As Summer temperatures are set to be some of the hottest on record, and much hyperbole is written about whether this is influenced by man's activities, Skeptical Environmentalist, Bjorn Lomberg, is about to set off to Australia to promote his new book, How to Spend $50 billion - a book on how to get the best bang for the buck on interventions in the developing world. One of his simple conclusions is that trying to correct human-induced climate change is not a cost-effective intervention, whereas improving water supply is a far better initiative. And in the heat, ready access to water, whether in California or the Sahel, or the most arid continent on earth (Australasia), is vital.
Unfortunately Lomborg's analysis doesn't address the world's largest water problem -- gross misallocation of agricultural water. This is a pity because his destination, Australia, has a well-honed solution -- the market.
Alarmists have been crying wolf about water wars for years, but like many green exaggerations they have a kernel of truth. Freshwater is being overused and polluted in many parts of the world. Aquifers from as far afield as Beijing and Dallas will last only another two or three decades; perennial rivers in many places are now often running dry at least during some parts of the year. In short, we have a problem: there is enough water but it is being used inefficiently almost everywhere and at current rates it will run out soon.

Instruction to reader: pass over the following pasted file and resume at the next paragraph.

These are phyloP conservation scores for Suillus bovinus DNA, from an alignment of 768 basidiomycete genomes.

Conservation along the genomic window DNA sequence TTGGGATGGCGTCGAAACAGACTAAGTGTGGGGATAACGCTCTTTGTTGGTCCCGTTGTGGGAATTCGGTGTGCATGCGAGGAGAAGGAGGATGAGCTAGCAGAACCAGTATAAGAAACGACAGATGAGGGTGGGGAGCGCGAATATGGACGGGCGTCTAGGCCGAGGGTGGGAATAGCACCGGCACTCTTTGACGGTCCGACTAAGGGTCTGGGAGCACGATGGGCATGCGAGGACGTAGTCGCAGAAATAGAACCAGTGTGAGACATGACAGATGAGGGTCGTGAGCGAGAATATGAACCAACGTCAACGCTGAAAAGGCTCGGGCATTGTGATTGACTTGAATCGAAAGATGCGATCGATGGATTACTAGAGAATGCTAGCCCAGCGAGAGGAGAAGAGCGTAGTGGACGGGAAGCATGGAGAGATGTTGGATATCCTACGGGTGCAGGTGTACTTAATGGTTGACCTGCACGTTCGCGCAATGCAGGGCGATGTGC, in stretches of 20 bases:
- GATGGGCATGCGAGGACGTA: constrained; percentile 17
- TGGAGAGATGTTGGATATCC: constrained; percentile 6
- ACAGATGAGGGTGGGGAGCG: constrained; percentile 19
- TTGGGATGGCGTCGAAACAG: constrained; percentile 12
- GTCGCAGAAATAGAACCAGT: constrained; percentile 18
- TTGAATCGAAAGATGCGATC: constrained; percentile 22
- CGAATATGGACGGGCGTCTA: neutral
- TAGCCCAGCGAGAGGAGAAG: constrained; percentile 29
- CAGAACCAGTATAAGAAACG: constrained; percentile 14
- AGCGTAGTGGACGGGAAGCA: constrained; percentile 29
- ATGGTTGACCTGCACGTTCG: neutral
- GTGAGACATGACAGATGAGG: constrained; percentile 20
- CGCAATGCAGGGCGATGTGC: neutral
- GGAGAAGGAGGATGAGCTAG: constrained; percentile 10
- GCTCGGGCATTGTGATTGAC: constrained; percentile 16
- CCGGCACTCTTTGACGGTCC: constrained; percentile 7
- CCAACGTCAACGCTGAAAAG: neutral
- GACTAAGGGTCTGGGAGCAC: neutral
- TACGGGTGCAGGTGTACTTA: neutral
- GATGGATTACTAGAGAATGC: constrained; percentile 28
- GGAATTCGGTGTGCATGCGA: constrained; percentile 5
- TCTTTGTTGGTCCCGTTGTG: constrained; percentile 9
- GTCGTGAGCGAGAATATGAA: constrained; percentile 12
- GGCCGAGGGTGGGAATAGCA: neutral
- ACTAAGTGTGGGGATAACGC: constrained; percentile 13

In India over one million children die due to diarrhea and other easily preventable water-borne diseases every year. Few Indians (perhaps 30 percent) have close access to decent sanitation and high quality drinking water. Not only does this expose the majority to dangerous dysenteries and other water-borne disease, but it provides requires back-breaking toil for those (usually women and children) who have to make long journeys to collect it every day. The indirect costs are even more staggering with salinity levels rising in so much irrigation water that crops fail, farmers commit suicide and thousands of the poorest starve.
The main water allocation problem is the result of Soviet-style management over agricultural water. In most places around the globe, governments decide who gets how much water, when they can use it and often what for, and if they don't use their allocation (regardless of how they use it) they will lose it. Once governmental allocations are made, officials rarely reallocate, even when massive changes in agriculture, industry, mining, domestic and rural demand occur. The result is politically favored allocation and grotesque situations where farmers often pay 100 times less than other types of users, and the poorest in slums often pay 10 times what rich domestic consumers pay, and for unsafe water.
While human access to drinking water and sanitation is obviously vital, far more water is used -- about 70 percent of globally withdrawn freshwater -- and vastly more water wasted in agriculture than in any other allocation. Improving agricultural water allocation use and assigning flexible rights to it can result in more efficient outcomes and ultimately fairer allocations to the world's poor in the aridest parts of the world.